The insider’s scoop! How to build a sports diplomacy initiative: notes from the field
The ability of sports to promote diplomacy and democracy is a practice centuries old, one given new life in the twenty-first century as our Internet-connected, globalized world has made the concept of what it is, and who engages in it, more diffuse.
Sports diplomacy, when the acts of diplomacy (communication, representation, negotiation) intersect with the sports world, is not always easily understood. This is true even of those within governments around the world. Ministries of foreign affairs or officially credentialed state representatives, including diplomats, sporting mega-event host committees, or elite athletes representing the nation in international competition, conduct sports diplomacy. But today, so, too, do non-state sports actors operating within a global sports industry.
The University of Tennessee Center for Sport, Peace, and Society (CSPS) is the implementing partner of the U.S. Department of State’s Global Sports Mentoring Program. The CSPS fosters mutual understanding, empathy for one another, and advocating for one another’s voice through the vitally important face-to-face contact that’s part of any people-to-people exchange, for it creates a diplomacy for friendship that embodies the goals of diplomacy. It’s thus a multilateral sports diplomacy exchange that ties alumni together in unique ways.
During our recent Sports Diplomacy Virtual Bootcamp, program alumni shared some of their experiences using sports diplomacy, and some of their lessons are helpful guideposts for those who are considering how to build their own sports diplomacy initiatives.
Activating and fine-tuning good negotiation skills is a must, as is learning which battles to choose to fight (and to fight wisely). Tapping into and engaging under the sports diplomacy framework may require you to broaden notions of what sports diplomacy is. It is not just something for the elite, diplomatic, sporting, or otherwise. Instead, it can be a tool, framework, policy, or strategy used by everyday citizens who are part of what Stuart Murray refers to as an international society of sport.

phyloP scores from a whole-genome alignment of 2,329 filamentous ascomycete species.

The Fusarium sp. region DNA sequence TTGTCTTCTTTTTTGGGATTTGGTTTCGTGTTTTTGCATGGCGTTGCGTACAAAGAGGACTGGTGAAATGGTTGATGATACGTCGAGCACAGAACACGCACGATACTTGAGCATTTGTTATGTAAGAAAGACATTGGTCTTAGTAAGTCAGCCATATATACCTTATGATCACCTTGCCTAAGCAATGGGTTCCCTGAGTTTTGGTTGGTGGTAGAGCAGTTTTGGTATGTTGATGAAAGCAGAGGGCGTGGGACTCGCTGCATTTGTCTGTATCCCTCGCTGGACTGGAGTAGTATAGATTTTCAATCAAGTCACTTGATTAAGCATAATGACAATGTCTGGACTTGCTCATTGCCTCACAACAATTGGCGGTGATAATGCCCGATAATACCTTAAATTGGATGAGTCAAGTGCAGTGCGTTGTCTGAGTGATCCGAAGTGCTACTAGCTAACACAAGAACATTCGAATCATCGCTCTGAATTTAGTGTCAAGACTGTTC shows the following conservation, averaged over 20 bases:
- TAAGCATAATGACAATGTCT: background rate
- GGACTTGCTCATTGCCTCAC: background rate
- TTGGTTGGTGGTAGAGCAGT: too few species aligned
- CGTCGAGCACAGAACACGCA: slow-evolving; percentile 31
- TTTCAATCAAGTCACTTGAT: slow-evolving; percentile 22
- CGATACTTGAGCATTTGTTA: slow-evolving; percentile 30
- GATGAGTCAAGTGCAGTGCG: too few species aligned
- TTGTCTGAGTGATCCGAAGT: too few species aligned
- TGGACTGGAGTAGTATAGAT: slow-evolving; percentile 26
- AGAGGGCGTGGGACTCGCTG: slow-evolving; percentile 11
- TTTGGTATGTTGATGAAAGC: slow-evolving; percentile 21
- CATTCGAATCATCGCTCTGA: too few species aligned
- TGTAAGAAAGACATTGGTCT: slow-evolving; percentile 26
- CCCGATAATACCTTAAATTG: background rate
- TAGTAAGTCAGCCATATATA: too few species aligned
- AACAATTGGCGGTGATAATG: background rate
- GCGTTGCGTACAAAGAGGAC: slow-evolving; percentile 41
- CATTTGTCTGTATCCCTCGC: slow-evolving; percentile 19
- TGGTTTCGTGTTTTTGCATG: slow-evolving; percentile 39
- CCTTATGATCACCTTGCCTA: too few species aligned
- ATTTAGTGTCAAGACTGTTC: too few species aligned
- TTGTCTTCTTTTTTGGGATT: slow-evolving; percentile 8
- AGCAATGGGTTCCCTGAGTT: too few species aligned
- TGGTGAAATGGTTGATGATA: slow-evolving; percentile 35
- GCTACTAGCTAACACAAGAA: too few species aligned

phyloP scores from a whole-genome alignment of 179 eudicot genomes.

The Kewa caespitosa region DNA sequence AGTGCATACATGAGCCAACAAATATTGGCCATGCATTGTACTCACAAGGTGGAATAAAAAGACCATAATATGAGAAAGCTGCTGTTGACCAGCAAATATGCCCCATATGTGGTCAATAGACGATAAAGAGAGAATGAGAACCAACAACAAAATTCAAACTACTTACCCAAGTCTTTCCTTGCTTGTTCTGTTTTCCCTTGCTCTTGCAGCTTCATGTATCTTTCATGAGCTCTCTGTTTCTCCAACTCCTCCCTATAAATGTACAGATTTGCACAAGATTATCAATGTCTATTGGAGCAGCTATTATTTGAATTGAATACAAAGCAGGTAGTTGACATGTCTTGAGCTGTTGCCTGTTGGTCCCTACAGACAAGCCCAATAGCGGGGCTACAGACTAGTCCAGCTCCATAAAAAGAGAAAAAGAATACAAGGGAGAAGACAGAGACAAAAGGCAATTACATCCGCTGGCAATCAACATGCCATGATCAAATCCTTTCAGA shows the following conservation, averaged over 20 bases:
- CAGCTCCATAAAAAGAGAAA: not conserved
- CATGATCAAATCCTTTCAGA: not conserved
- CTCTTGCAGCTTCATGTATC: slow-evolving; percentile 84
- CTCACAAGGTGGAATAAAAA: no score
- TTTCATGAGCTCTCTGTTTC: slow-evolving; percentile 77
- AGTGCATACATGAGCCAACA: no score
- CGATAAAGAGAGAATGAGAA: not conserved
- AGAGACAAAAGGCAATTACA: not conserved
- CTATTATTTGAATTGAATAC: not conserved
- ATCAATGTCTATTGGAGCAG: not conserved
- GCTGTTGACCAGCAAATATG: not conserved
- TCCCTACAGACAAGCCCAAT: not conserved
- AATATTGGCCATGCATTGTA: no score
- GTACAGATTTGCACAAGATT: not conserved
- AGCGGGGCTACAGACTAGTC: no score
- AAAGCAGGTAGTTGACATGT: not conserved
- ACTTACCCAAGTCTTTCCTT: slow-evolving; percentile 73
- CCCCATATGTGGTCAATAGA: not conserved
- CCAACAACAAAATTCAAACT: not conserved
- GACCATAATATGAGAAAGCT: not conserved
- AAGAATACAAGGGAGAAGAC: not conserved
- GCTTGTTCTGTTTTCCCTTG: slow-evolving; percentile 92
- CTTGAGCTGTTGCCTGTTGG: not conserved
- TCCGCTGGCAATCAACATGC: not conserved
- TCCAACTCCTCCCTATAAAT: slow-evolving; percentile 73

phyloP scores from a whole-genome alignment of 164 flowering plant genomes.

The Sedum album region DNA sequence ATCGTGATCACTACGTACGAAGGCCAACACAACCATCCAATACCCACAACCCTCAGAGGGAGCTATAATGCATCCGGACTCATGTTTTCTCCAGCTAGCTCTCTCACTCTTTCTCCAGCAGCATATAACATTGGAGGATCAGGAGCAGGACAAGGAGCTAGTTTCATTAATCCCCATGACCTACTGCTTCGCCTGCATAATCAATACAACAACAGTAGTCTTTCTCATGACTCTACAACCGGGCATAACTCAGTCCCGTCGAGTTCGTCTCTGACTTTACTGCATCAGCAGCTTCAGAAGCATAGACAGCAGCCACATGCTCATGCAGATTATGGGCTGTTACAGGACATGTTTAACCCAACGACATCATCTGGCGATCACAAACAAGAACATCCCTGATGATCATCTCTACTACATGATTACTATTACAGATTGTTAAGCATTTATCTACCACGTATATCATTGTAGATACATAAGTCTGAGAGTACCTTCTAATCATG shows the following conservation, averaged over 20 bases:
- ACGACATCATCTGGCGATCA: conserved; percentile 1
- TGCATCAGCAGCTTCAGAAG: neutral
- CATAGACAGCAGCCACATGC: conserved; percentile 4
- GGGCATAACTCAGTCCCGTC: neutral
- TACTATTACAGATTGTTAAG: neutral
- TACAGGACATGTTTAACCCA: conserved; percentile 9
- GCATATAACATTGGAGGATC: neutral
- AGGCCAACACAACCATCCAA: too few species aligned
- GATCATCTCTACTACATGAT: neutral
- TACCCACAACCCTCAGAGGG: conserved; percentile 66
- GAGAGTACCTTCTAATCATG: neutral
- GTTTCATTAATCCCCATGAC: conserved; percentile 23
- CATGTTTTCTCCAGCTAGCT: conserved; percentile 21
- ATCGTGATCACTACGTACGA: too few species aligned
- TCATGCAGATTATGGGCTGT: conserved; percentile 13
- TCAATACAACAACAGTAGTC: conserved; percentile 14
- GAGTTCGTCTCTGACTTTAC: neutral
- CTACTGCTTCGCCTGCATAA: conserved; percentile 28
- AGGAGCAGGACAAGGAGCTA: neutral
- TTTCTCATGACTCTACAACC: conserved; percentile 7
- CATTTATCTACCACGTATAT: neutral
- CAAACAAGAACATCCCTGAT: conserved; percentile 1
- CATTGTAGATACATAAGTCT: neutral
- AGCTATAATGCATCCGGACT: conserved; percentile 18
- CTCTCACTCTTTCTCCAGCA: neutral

It’s thus necessary to have patience and be willing to help others along on their educative journey as they learn more about sports diplomacy, its evolution, and what it can be like in the twenty-first century.
Often, it can be useful to bring in outside experts to represent and present different perspectives on sports diplomacy in order to help broaden your audience’s executive journey.
Sports diplomacy initiatives can often have a multiplier effect. They can trickle-down as well as trickle-up, benefiting communities and organizations alike, not just individuals.
It can be difficult to measure in hard, tangible ways the impact of sports diplomacy programming. But incorporating longer-term evaluations, such as a follow-up survey or questionnaire six months after a project or event concludes, is one way to gauge the more ephemeral, intangible ways that sports diplomacy can help us better understand each other, or develop new or more nuanced comprehensions.
Communication is also key. It is helpful to adapt the language and messaging you use to talk about sports diplomacy to meet your audiences where they are. Understand that government and policy-making circles will require different approaches than civil society or sports industry professionals. Identify the terms and phrasing that people understand and incorporate them into your discussions. This can be just as important as building programmatic initiatives that communicate, represent, and negotiate about a country, its people, and its culture (including sports).
Storytelling is perhaps the biggest factor in the communication metric. Using experience-based anecdotes that meet audiences where they are at is helpful for it personalizes the idea or outcome and impact. Keep in mind: it isn’t just about the language used, but also the tone, environment, and medium (among other elements). Photography can be a potent way to storytell through the sports diplomacy framework, for images can transcend language barriers.
Sports help build a global society. While they frequently cannot be separated from politics, they can transcend politics as a common human language. Thus sports can also be used to mend relationships.
Lastly, you don’t need to be a sports superstar to be an effective sports diplomat. But you do need to be authentic, intentional, and human.
Written by Lindsay Sarah Krasnoff
About the author
Lindsay Sarah Krasnoff (LinkedIn bio) is a historian, writer, speaker, and consultant working at the intersection of global sports, communication, and diplomacy. Director of FranceAndUS, and author of Basketball Empire: France and the Making of a Global NBA and WNBA, The Making of Les Bleus: Sport in France, 1958-2010, and Views from the Embassy: The Role of the U.S. Diplomatic Community in France, 1914, she co-directed the SOAS University of London Basketball Diplomacy in Africa Project tied to the NBA’s Basketball Africa League. Krasnoff is an affiliate of the UT Center for Sport, Peace, and Society and Adjunct Faculty at the Tisch Institute for Global Sport, New York University.